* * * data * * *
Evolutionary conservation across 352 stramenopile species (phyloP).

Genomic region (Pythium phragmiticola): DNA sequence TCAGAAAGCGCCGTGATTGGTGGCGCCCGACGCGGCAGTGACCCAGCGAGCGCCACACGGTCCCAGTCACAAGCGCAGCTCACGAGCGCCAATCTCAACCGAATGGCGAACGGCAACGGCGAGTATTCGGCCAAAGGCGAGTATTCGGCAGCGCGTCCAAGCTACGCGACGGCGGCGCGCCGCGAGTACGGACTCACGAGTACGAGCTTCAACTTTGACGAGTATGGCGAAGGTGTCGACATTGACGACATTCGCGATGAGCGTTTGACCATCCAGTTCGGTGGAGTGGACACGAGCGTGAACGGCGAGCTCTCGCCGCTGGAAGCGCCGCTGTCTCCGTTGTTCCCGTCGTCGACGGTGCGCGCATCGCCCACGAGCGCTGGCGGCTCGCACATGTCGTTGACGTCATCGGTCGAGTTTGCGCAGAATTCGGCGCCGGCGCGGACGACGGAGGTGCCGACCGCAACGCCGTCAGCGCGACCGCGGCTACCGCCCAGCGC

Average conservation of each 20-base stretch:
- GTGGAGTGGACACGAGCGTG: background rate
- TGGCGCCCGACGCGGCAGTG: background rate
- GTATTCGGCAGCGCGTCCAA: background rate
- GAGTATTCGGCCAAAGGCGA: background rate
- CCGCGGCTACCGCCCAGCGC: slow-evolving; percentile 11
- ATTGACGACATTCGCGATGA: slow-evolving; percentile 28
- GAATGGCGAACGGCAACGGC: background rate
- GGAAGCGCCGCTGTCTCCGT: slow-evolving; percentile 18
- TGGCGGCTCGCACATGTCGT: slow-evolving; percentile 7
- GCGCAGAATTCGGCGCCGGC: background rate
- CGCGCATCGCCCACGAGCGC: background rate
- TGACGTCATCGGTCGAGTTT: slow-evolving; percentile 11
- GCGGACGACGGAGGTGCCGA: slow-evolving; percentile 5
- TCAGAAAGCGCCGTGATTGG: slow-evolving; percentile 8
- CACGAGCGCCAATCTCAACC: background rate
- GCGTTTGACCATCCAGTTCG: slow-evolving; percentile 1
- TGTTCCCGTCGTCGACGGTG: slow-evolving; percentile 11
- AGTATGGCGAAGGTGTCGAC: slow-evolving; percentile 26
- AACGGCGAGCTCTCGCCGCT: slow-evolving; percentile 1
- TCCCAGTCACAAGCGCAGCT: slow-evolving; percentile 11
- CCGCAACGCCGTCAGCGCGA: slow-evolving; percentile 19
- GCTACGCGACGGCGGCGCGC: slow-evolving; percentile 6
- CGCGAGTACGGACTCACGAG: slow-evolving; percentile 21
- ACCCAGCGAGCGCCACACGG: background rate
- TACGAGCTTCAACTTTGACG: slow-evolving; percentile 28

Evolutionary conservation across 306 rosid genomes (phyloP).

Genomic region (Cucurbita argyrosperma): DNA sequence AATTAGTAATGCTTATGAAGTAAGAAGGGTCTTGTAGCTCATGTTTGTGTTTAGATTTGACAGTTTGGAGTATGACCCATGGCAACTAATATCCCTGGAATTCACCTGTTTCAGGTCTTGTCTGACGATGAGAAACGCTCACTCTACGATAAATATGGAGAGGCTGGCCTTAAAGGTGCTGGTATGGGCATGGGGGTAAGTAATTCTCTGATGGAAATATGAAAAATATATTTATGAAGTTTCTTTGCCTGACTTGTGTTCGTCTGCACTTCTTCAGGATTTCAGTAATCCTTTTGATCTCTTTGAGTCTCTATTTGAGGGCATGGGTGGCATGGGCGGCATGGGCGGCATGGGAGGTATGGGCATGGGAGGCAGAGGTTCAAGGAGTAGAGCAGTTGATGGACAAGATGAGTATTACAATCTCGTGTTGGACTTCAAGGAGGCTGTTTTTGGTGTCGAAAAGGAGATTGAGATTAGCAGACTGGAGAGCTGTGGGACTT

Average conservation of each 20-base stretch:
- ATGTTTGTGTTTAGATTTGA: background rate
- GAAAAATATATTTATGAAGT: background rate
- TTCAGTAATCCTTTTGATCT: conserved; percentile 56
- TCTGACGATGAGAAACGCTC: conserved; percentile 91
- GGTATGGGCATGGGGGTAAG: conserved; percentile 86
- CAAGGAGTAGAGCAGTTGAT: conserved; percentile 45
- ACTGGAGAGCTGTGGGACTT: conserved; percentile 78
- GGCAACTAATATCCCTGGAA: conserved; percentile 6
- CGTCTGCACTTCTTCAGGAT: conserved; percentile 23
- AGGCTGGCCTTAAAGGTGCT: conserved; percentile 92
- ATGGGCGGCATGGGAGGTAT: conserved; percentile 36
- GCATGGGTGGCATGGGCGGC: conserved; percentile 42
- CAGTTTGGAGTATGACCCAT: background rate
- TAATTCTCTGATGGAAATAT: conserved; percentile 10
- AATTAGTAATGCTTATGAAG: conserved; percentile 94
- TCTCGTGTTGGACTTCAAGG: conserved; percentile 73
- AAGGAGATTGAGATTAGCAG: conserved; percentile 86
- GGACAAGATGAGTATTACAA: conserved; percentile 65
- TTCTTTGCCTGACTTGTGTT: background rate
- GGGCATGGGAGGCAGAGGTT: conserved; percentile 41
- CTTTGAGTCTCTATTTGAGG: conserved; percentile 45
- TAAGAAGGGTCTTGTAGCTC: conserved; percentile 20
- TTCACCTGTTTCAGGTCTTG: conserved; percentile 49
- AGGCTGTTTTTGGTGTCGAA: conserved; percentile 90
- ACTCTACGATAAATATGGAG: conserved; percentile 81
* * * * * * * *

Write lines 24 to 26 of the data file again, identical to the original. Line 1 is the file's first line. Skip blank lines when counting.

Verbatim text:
- CCGCAACGCCGTCAGCGCGA: slow-evolving; percentile 19
- GCTACGCGACGGCGGCGCGC: slow-evolving; percentile 6
- CGCGAGTACGGACTCACGAG: slow-evolving; percentile 21